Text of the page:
The Hobby Hoarder Takes a Lesson in BeatBoxing

Posted on

Bow-Chicka-Wow-Wow

If there’s anything I love about New York City, it’s the spontaneity of life. You can be walking down 5th Avenue and have an urge to play chess, go stunt jumping, or walk the Brooklyn Bridge–and then be able to do ALL OF IT in one day. So it doesn’t surprise me that when I woke up last week and thought to myself, “All I want to do is beatbox this week,” that I was able to make it happen–with the help of Grey Matter BBox.

What a lot of people don’t know is that each time I meet someone new for these hobbies–activities–I get a little bit nervous. It’s hard to gauge through an email, a tweet, or an information box on a website how welcoming people are going to be to an entire lesson being shot on video–or how each person will be as a teacher. I’ve been very fortunate so far that most of the instructors or teachers for each hobby have been totally into the project and willing to be a part of it. But, this time, especially, Grey Matter was by far one of the most laid back, kindest, and most generous teachers I have had over these last six months. And he taught Justin Bieber how to beatbox–that’s pretty sweet…

And like I said–there’s nothing I enjoy more than the spontaneity of New York City. Check out Grey Matter as he performs across NYC with other talented New Yorkers:

_________________________________________________________________________________

Grey Matter

@GreyMatterBBox

Facebook.com/GreyMatterBBoxNYC

The Hobby Hoarder Gets Beat Up by a Sock: Ventriloquism

Posted on

During my ziplining adventure on June 10, one of our adventure tour friends suggested that I try out a ventriloquist lesson for the hobby year. Just a few days later, I scheduled  a lesson with comic and ventriloquist April Brucker, who welcomed me into her apartment and took me under her wing. In an hour, I went from novice to street performing novice.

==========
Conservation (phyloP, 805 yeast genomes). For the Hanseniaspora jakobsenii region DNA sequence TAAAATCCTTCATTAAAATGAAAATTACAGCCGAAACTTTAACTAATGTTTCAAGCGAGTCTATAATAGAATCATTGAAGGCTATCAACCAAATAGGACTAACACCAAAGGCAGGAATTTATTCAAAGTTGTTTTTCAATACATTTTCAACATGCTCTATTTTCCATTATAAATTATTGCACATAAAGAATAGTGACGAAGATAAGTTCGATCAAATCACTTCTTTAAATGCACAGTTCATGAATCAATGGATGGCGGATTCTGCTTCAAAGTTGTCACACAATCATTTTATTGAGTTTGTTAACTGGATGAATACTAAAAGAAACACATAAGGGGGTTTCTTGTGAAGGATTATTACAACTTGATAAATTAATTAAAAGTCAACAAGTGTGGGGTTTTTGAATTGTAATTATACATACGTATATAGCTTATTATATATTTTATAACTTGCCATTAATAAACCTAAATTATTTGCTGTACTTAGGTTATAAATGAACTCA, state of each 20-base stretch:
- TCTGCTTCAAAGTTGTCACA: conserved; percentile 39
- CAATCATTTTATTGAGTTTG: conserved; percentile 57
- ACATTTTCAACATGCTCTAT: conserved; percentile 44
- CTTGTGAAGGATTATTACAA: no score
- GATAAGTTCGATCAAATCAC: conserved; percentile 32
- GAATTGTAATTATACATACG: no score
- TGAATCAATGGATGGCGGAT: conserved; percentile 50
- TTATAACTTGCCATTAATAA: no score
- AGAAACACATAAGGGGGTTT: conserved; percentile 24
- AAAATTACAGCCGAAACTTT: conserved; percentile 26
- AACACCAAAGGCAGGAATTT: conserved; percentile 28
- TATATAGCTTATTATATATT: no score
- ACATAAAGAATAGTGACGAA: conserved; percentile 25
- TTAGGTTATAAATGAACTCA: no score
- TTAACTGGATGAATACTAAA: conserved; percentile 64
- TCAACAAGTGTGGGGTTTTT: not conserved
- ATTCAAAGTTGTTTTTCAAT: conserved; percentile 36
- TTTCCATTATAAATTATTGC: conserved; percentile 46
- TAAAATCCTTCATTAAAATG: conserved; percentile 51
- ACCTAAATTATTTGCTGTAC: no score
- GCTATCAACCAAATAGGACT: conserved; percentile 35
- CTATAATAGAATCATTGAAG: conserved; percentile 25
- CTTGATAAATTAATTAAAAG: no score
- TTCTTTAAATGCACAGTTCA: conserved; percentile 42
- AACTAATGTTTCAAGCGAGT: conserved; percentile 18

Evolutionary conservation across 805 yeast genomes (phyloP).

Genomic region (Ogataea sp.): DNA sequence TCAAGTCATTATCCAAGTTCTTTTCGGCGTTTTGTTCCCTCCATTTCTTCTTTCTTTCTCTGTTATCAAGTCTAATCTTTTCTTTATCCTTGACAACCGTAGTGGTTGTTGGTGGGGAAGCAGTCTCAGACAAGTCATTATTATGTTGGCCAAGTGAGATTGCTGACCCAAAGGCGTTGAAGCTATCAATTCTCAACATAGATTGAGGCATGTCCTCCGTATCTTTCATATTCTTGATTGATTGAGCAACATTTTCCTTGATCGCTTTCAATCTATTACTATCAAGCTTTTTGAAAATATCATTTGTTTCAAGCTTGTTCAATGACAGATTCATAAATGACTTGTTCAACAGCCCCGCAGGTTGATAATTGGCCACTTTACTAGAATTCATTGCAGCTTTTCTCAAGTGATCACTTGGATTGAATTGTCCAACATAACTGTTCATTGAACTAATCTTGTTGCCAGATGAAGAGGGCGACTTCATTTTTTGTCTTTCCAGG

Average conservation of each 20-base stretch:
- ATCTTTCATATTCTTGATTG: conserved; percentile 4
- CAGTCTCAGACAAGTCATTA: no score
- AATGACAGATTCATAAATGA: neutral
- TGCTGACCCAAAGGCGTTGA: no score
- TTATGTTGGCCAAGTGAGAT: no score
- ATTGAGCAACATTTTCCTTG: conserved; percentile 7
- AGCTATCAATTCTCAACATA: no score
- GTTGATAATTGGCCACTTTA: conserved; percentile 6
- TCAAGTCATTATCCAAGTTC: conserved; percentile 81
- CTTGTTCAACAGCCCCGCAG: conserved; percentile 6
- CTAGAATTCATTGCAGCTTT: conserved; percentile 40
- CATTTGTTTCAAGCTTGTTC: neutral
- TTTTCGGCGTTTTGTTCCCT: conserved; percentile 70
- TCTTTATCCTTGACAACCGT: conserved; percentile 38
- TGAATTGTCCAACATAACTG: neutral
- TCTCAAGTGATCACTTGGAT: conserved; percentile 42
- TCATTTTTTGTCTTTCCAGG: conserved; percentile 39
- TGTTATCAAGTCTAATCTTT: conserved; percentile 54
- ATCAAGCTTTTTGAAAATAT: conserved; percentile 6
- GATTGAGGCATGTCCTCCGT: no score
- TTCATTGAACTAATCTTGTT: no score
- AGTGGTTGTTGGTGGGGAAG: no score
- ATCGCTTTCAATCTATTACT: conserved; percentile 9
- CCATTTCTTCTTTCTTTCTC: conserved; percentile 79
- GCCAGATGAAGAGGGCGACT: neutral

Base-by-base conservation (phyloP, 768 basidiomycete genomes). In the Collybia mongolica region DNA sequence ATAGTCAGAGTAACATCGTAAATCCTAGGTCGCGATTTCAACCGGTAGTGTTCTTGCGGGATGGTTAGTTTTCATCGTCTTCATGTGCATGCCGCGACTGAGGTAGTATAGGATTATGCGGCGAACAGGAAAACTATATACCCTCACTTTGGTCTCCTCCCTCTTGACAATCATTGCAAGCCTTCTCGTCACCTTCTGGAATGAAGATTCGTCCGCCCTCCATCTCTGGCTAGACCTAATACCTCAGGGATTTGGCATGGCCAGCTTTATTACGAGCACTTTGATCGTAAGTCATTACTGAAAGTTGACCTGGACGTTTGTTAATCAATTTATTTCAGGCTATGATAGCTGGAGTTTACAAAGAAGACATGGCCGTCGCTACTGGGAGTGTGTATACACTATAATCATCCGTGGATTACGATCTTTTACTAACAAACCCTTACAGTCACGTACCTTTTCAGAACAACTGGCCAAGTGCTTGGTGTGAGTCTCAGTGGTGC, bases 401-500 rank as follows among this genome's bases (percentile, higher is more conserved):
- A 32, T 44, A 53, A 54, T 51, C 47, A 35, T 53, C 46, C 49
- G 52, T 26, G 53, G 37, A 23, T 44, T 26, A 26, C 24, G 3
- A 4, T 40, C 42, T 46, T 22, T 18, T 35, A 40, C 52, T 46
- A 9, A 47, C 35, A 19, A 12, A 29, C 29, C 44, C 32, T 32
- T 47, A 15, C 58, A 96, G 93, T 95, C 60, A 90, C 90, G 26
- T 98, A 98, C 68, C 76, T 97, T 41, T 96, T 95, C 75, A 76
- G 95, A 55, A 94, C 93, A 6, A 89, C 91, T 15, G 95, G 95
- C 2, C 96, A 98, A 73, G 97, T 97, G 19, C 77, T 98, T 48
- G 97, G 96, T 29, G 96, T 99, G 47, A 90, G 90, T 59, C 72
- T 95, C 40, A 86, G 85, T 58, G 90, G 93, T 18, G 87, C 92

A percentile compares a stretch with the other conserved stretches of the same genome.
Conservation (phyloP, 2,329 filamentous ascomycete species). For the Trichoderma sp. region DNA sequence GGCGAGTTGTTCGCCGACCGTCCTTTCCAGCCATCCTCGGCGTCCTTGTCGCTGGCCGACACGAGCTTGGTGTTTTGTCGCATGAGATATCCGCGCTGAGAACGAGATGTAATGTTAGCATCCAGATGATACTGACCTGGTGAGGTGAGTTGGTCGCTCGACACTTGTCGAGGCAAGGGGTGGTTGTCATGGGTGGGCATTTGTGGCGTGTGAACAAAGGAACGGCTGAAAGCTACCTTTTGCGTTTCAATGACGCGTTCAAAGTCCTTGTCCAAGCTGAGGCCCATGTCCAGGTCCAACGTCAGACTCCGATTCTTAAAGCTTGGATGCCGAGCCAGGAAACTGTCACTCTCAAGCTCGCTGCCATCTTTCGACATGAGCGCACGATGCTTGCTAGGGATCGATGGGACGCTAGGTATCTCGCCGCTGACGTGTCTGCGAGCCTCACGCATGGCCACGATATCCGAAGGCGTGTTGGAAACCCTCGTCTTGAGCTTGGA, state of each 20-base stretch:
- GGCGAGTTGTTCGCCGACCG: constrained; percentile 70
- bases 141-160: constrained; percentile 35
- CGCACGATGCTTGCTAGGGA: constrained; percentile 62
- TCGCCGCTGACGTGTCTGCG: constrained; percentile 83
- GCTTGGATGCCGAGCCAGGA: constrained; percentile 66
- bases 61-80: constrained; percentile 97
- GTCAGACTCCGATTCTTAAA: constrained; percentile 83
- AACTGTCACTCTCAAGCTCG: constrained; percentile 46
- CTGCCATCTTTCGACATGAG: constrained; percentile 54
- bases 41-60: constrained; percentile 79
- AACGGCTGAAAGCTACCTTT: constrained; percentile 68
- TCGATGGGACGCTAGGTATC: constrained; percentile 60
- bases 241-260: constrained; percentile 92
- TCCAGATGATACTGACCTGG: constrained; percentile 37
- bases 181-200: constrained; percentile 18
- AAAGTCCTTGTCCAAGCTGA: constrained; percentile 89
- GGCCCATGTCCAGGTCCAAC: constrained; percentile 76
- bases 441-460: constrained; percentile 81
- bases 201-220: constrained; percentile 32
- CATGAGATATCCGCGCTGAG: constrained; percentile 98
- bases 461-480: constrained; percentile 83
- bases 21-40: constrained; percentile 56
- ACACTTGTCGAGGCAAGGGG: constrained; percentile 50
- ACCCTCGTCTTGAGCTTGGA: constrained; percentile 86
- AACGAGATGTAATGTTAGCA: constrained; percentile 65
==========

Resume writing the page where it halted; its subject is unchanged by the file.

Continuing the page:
Pretty freaking incredible.

25 hobbies down–27 to go. Ahead of schedule. BAM

 

__________________________________________________________________________________

April Brucker

This fall, April will be releasing her brand new book. Be sure to check it:

I Came, I Saw, I Sang: Memoirs of a New York City Singing Telegram Delivery Girl.

It will be available  through Infinity Publishing, ebook, Kindle and Amazon.

The Hobby Hoarder Gets Jazzy with It: Jazz/Modern/Contemporary Dance

Posted on

All Choreography in video: © Joi Anissa Favor. All Rights Reserved.

Every time I try a new physical activity, I wonder how I was ever a Division 1 Varsity athlete. Between my lack of strength, my inability to follow choreographed dance steps, and my flexibility deficiency, one would think I never played sports in my life–let alone went to college for them.

As a young girl, I took ballet, but never danced my way into any other classes. I left the studio to play baseball with the boys. Over time, I continued to add more and more sports to my list including soccer, basketball, tennis, softball, and field hockey. How I even survived playing sports astounds me. Sophomore year of high school I broke both hands (not at the same time) during my spring softball season, and during field hockey camp right before college I went flying through a goal cage head first. So it doesn’t surprise me that last night I had trouble figuring out how to put my right foot over my left foot and vis versa.